On tourism: Tourism in New Zealand is growing but it’s amazing how many untouched places remain. You really can get out for a weekend in the hills and see not another soul in sight. It’s such a luxury to be able to check out for the weekend and disappear into the wilderness.
On how to move to New Zealand: If you can (and you’re under 30), come to New Zealand on the working holiday visa. It’s a piece of cake to apply for and it gives you a whole year to explore and work (or not work if you want). If you are specifically moving to Wanaka or Queenstown, aim to get there in the off-season before the summer or winter starts. It’s extremely hard to find a place to live in December/January or June/July.
On finding an apartment in New Zealand: In general, New Zealand apartments are easy to come by. There are many transient people so rooms are often readily available. You can try to get a room before you arrive but honestly, most people will probably give the room to someone they met in person. So, your best bet is to book a hostel for a few weeks so you have time to find an apartment once you get there.
On the cost of living in New Zealand: In most parts of the country, the cost of living is affordable. Certain areas of New Zealand are more expensive (i.e. Queenstown, the Lakes District, and Auckland) but the cost of living in Wanaka, which is a mountain town, is very affordable, especially when compared to other mountain towns in, say, Colorado. On average, it costs between $150-250 per week to rent a room in Wanaka. As far as other living expenses go, the price of petrol is about $2.30/litre and most restaurant meals will set you back $15-30.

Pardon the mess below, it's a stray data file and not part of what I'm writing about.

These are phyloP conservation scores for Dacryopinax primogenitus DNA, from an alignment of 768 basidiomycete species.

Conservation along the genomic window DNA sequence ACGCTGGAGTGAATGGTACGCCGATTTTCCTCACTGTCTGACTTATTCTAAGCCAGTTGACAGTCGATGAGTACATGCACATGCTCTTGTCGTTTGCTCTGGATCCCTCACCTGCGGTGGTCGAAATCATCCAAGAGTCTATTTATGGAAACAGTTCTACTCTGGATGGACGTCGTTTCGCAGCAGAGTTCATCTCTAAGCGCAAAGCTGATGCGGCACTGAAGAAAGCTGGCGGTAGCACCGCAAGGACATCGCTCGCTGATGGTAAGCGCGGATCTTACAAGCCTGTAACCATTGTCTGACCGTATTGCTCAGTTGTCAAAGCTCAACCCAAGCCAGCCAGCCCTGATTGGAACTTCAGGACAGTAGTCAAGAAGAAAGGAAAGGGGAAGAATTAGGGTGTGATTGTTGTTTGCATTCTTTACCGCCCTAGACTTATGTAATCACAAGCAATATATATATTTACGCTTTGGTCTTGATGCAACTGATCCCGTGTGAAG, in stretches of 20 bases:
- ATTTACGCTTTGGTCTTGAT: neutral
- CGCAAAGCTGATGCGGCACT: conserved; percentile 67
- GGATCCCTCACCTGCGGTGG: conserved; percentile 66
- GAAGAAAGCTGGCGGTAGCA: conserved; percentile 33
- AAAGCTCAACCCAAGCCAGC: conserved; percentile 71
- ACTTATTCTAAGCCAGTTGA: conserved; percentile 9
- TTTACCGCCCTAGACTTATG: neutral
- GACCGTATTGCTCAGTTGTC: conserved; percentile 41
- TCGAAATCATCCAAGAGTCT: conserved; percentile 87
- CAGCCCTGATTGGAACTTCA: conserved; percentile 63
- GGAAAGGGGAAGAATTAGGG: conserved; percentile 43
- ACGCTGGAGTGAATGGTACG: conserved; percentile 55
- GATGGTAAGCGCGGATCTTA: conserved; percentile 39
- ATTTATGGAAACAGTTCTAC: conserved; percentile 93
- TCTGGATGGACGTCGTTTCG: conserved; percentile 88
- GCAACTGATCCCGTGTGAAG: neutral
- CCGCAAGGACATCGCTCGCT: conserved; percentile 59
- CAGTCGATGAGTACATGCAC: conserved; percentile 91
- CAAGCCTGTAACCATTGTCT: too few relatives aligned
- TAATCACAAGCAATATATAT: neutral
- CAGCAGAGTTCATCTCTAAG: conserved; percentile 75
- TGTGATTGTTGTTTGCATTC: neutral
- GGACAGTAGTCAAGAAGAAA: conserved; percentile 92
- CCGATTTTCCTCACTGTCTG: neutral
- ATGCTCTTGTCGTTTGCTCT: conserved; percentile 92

On the cost of produce: Fresh produce is very expensive in New Zealand. Outside of summer, avocados go for $6 each and bell peppers cost you $5 apiece. My partner and I eat mostly vegetarian and spend about $150 total on groceries for the week.
On the food: Kiwis eat a lot of meat and specifically a lot of meat pies. Their diet is very western with meat being the centerpiece with vegetables on the side. There’s also a huge Asian influence so it’s easy to find great Chinese, Thai, Korean and Japanese food.
On being a vegetarian in New Zealand: There are many vegetarians and vegans here. So while you’re less likely to find soy sausages, it’s easy to find vegetarian meals using fresh produce.
On making friends: Finding friends in Wanaka was kind of hard; it took me a solid year before I felt like I had good friends. Because there are so many travellers here, it’s hard to find people who are sticking around longer than a few months. On the flip side, it’s really easy to meet other fellow travellers.
On how to stay in New Zealand for more than a year: If you want to stay on your one-year, you should spend your working holiday year building up a good relationship with an employer so they can sponsor you. If you want to get residency, you need to make at least $25/hour and meet a whole bunch of requirements.
On tips for wannabe New Zealand expats: The best advice I can give is to not care about what living abroad might do for your career path. If you do end up returning home, any employer worth working for will value your time abroad, not punish you for it.
Thanks, Erica! Your photos are stunning.